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When explorer Bob Ballard says that he is taking on the greatest challenge of his career, it’s worth sitting up and paying attention.
Ballard is an underwater archaeologist and National Geographic’s Explorer-at-Large. He is the man who discovered the RMS Titanic in 1985, the Bismark in 1989 and the wreck of John F Kennedy’s PT-109 in 2002.
"Titanic was multiple expeditions. Bismark was multiple expeditions. We located President Kennedy’s PT-109 in the middle of the nowhere - now that was a needle in a haystack," reflects Ballard.
"But this is as daunting a challenge as we've faced."
Ballard latest deep-sea project is attempting to solve a mystery that many previously believed unsolvable – what really happened to Amelia Earhart on her final flight?
Amelia Earhart is a name synonymous with adventure, bravery and mystery. The famous aviator deftly traversed the world - and society - to pursue her passion for exploration. A passion that ultimately cost her her life.
Did she run out of gas and crash into the sea? Or did she make it to Nikumaroro and die on the island. Ballard and his team have used the most cutting edge technology across land and sea, autonomous vehicles and good old-fashioned digging to unearth the true final chapter of an aviation hero?
Expedition Amelia on NOW with a NOW Entertainment Membership hopes to finally bring closure to the incredible life of Earhart and discover and sort the fact from the myth.
Here are three reasons you need to watch this two-hour special.
1. It's an epic expedition on an unprecedented scale
"The problem with this project was that it was a needle in a haystack," Ballard told BT TV.
"There are two main theories and they are hundreds of miles apart. One is that she crashed off the island of Howland and sank in 5,000 metres of water - which would take a particular approach to discover. Much like the Malasyian Airlines approach.
"The other theory is that she landed on Nikumaroro, died on the island and the plane washed off the island, tumbling down the side of a volcano."
Expedition leader, and chief operating officer of the Ocean Exploration Trust Allison, Fundis said: "We had some pretty cool technology on this project - we were prepared for any scenario we might find.
"We had to prepare for every terrain, we had vehicles on land and water. Remotely operated vehicles that meant we could go into places and get a quick look. We had scuba diver teams on standby.
"We were able to cover the entirety of the shore from the land to the depths of the ocean and we also had aerial drones to cover parts of the island that we couldn’t necessarily get to on foot."
Ballard added: "It was the most complicated expedition we’ve ever done and I’ve done a lot. This took us to new boundaries.
"I've really enjoyed conducting a symphony orchestra of talent and tools."
2. It's both a tribute and a celebration of Amelia
Ballard and Fundis don’t want Expedition Amelia to only be a show about their project. They also want it to be a “celebration” of a feminist hero.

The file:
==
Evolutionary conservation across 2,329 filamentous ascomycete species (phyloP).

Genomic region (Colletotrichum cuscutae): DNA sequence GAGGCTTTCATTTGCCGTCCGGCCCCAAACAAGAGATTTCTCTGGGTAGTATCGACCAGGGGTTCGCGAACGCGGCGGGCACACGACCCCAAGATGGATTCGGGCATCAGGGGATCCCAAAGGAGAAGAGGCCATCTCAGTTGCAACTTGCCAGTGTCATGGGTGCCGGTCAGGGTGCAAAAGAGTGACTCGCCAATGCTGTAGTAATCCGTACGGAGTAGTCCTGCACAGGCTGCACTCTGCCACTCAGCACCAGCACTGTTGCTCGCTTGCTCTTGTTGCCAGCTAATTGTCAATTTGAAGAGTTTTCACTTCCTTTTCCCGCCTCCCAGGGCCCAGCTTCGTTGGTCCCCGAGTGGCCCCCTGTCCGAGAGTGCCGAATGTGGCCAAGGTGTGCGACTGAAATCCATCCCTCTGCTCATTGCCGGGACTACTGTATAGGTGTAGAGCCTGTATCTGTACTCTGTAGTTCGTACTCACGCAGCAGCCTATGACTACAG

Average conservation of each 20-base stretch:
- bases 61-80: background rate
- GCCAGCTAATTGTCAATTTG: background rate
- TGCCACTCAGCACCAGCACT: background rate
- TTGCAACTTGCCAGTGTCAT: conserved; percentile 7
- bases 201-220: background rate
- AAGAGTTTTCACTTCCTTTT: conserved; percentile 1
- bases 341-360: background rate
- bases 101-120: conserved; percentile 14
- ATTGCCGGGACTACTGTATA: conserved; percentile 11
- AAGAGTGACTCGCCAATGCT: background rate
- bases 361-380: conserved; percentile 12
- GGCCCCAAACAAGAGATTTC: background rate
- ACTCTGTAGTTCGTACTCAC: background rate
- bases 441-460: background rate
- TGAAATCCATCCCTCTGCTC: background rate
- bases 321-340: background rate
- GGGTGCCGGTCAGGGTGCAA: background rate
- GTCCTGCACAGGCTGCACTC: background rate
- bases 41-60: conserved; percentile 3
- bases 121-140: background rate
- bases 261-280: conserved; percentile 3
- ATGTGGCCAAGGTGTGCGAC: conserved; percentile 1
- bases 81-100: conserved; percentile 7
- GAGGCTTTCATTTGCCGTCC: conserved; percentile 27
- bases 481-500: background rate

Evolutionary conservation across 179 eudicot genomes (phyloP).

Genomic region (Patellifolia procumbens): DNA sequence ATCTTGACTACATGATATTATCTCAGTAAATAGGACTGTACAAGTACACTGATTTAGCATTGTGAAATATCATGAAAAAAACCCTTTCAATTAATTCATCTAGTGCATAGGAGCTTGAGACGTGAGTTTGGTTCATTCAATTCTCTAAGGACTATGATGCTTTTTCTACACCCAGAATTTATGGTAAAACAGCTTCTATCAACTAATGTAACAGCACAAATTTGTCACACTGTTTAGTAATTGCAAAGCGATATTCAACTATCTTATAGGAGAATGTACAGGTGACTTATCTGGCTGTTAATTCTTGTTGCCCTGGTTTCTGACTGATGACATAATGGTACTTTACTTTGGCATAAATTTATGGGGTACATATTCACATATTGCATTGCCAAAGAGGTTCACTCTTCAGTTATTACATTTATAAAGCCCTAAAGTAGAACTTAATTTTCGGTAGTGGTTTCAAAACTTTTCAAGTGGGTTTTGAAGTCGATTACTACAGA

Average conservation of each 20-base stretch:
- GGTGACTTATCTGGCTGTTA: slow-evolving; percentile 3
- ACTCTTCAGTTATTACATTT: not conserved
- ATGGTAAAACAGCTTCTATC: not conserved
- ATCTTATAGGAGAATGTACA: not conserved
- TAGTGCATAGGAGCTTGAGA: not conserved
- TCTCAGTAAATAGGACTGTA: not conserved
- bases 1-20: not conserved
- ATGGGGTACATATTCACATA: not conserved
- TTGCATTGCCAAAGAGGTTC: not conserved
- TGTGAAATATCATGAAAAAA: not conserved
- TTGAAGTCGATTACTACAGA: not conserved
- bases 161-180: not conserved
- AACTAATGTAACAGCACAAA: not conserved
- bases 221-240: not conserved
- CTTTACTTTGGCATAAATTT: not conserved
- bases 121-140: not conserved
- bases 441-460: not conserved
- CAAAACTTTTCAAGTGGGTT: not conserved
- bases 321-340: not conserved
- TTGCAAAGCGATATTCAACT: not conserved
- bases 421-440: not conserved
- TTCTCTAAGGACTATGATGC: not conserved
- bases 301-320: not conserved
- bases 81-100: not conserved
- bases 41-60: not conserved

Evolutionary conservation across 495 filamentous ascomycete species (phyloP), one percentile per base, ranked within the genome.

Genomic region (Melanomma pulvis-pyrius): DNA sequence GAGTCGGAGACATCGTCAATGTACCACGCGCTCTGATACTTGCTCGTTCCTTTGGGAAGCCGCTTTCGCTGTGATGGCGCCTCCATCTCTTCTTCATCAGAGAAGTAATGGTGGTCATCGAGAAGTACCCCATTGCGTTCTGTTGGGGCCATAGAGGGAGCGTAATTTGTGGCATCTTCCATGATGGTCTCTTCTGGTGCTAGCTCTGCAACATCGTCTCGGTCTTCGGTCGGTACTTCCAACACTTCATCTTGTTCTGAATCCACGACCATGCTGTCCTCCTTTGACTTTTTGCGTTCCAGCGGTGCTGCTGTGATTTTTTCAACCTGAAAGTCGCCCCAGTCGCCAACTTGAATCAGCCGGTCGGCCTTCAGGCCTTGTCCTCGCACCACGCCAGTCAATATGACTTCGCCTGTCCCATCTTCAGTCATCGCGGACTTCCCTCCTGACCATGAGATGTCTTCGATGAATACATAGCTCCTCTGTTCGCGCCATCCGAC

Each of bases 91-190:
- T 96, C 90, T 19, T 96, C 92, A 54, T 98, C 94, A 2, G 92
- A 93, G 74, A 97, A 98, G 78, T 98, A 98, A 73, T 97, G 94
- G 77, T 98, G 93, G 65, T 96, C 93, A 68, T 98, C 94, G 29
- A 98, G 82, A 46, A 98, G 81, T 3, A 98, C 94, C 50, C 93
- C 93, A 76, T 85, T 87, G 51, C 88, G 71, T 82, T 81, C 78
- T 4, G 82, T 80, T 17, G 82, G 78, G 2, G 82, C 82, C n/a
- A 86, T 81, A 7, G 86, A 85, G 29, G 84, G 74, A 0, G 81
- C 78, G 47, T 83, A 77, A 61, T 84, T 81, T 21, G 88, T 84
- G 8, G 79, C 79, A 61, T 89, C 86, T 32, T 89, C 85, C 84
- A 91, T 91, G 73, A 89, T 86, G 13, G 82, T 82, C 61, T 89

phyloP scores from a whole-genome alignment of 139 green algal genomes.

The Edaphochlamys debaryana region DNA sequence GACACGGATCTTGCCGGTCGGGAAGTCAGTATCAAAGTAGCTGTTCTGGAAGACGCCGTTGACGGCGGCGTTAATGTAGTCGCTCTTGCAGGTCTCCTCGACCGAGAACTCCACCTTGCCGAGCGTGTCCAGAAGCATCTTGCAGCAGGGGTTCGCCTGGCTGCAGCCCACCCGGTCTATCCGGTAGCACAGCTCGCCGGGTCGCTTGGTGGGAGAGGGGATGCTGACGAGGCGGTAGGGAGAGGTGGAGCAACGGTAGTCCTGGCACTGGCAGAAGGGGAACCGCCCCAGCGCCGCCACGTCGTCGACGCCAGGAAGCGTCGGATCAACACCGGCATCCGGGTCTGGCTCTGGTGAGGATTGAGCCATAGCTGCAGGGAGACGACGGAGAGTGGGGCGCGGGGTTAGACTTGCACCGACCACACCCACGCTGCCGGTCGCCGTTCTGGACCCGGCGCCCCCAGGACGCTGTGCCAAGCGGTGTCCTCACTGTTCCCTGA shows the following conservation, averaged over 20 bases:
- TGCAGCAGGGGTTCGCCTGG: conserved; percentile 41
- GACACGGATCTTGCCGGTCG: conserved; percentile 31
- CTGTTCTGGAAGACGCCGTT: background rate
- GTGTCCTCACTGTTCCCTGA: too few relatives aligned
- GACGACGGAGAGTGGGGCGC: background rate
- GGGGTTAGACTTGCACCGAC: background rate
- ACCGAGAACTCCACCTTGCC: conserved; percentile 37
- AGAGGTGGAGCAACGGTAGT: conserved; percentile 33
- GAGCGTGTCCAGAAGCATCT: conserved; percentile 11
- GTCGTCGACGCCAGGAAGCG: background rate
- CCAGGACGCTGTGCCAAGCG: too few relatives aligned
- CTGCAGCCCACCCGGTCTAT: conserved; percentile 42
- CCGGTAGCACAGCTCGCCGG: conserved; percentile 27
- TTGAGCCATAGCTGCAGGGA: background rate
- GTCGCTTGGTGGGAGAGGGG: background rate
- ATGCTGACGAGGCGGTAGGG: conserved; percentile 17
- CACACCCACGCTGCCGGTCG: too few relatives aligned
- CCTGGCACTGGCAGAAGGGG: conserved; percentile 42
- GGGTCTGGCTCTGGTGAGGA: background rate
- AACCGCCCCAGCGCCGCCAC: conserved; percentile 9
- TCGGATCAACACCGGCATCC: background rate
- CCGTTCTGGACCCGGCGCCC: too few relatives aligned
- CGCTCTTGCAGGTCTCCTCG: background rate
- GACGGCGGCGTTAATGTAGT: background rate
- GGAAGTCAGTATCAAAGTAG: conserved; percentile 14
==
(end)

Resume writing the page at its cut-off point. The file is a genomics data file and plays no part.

"Amelia, after her disappearance, continued to be such an inspiration for so many young people, especially young girls. She was a barrier breaker in the air and she was ahead of her time," said Fundis.
"She captured that spirit of being a pioneer and captured the attention of so many people - you can see that in the footage and ticker tape parades after she broke all the barriers.
"She lived her life on the ground in a way that made her an advocate for women and equality. She was a remarkable figure, who is still inspirational today. We really want to honour her legacy and tell her story in the best way possible."
Ballard has a more personal reason driving him on the quest for definitive answers.
"On a personal note, Amelia was born in Kansas and so was I. Not far away. And my mother was born in Kansas. And so was my grandmother," he said.
"They grew up, very intelligent women. My mum had to drop out of college to raise three children. Me, my brother and my disabled sister who she had to take care of. She was really inspired by Amelia. We wanted to celebrate Amelia’s life in this show and also find the closing chapter."
3. Conspiracies, adventure and missing skeletons - this story has it all
"I felt like Sherlock Holmes trying to solve this mystery," chuckles Ballard.
And at times, this expedition does feel like it’s something out of a Conan Doyle novel.
Tiny clues scattered across islands – a compact and some freckle cream – could be vital evidence or red herrings.
There is discovery of a skeleton by British troops during the war, which was then transported and lost.
And then there are the many conspiracy theories about Amelia’s final days. One slightly more bold theory being that she was captured by the Japanese and kept as a prisoner of war. And what happened to her plane? Backers of her theory believe that her plane is hidden underneath an air strip.
"And I’m not into digging up air strips,” explains Ballard, who appears sceptical about that theory.
No matter how challenging and convoluted this investigation may be, Ballard is not showing any signs of flagging in getting answer.
"The hunt for Amelia is a really difficult hunt. And we love that," said.
“When I played tennis, I always liked to play someone who was better than me. You never want to play someone who was worse than you. It makes you play better.”
Watch this if you liked...
National Geographic Explorer, Save The Titanic: Treasures From The Deep, James Cameron's Expedition: Bismarck, Alien Deep with Bob Ballard, Drain the Oceans.
Watch Expedition Amelia on NOW with a NOW Entertainment Membership.
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